Bear In Heaven’s dizzy dance days

Apr 18, 2012 at 5:00 am
Bear In Heaven’s dizzy dance days
Photo by Shawn Brackbill

Bear In Heaven’s members live in New York now, but all grew up in the South. Drummer Joe Stickney grew up in Alabama — he’s so Southern, his mom was in a book club with Jimmy Buffett’s mom. LEO spoke with him from the band’s rehearsal space in New York on the eve of their current tour.

Bear In Heaven’s third album, I Love You, It’s Cool, was released two weeks ago to positive reviews, part of an organic evolution the band has gone through from an arty rock group to a more overtly dance-based electro-pop group. The band also gained attention for how they previewed the album online, slowing it down 400,000 percent for streaming — the intended pop heard as 2,700 nonstop hours of drone — that played out between December and early April, as a “comment on the current state of album promotion, hype cycles, countdowns and all the marketing ploys that we accept as a reality of existing within an Internet age.”

LEO: The new album has a very 1980s European feel, and you told someone that you weren’t “feeling as testosterone-y” this time out.

Joe Stickney: Yeah, yeah! I think we all would agree with that. We’re not, like, a bunch of super testosterone-y dudes; I mean, we like college football, but we’re not aggro people. I think the last record definitely had a lot of heavier, cathartic … this one is coming from a more low-key place.

LEO: In terms of subject matter, or musically? Musically, it’s pretty upbeat.

JS: I just mean, like, low-key emotionally. It’s not coming out of a tempest of crazy emotions. I feel like it’s pretty calm. It’s upbeat, for sure, but I think it’s calm in the overall emotional content.

LEO: More calm because you’re more successful now, as a band?

JS: Well, that has yet to become easy (laughs). I think it definitely comes from where we’re at, at this point. We all came to better terms with everybody’s roles in the band, how we can make things work more smoothly. We’re all working together as a good team at this point, and it’s pretty smooth — you hit snags, but it’s pretty smooth sailing so far. I think that definitely is going to influence the kind of stuff you’re doing.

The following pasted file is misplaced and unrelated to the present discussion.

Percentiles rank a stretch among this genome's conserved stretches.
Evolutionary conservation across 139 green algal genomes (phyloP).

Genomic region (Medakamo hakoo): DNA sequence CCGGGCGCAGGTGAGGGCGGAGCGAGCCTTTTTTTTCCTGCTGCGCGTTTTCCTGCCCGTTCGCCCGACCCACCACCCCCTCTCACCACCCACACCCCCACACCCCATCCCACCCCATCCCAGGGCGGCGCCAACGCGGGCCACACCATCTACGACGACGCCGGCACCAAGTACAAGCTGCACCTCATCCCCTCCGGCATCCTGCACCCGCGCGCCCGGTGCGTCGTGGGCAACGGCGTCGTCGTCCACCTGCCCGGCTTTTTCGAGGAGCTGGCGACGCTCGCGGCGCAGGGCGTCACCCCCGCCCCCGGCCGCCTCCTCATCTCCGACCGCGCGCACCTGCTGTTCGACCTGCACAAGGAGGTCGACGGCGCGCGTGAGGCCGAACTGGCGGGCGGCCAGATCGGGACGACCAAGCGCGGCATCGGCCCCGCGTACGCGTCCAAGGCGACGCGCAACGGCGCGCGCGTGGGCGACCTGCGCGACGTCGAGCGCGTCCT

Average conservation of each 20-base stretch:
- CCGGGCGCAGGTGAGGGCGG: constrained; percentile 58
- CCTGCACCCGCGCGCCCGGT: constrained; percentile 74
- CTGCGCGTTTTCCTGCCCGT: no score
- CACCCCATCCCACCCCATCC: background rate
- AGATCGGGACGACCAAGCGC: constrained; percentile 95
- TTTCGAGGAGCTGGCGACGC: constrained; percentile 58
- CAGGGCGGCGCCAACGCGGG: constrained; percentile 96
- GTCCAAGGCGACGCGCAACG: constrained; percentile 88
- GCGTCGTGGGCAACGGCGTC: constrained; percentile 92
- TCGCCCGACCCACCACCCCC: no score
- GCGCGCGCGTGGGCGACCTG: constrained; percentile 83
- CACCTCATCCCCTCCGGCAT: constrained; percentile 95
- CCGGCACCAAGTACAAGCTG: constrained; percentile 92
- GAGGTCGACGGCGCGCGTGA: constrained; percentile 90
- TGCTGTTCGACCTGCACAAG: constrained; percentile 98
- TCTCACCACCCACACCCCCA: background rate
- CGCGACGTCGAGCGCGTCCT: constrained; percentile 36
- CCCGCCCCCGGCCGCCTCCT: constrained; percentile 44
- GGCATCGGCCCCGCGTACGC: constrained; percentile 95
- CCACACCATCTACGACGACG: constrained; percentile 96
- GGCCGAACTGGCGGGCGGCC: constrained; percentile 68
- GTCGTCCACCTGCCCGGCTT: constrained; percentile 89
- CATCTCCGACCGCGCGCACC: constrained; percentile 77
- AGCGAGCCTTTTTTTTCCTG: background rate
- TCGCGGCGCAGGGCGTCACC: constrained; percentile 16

LEO: How’s the live show going to look this time out?

JS: We’re trying to amp up the whole synesthetic experience, have the lights and the music play off the way — where they create a greater whole than the sum of their parts. You know the end of (the movie) “2001: A Space Odyssey”? If you just listen to the music, it’s great; if you just look at the visuals, it’s great. The combination of that is, “Holy shit!” Your mind’s blowing. We’re hopefully going to be able to achieve something like that … Hopefully everything works together to make an experience that you can’t get just from the record. That’s the idea — the live show should be something different, but equally stimulating to the record. If you just get up there and play the songs exactly like the record, it’s like, “OK, well, that was louder than my stereo can play … and I got to watch the people doin’ it. Other than that, it’s not very interesting.” We want to try and bring a little bit more.

LEO: Speaking of visuals, the video you guys did for the new song “The Reflection of You” made me dizzy.

JS: A lot of people have that reaction! Personally, it doesn’t really affect me in that way, but I’ve got pretty solid equilibrium, I think (laughs) … I think it’s great. I love hearing people’s reactions to it, too, because the reactions are definitely extreme, in both directions. There’s not a lot of people who feel lukewarm about it. I’ll take that. 

Bear In Heaven
with Doldrums and Blouse
Friday, April 20
2100 S. Preston St. • 635-9227
$10; 9 p.m.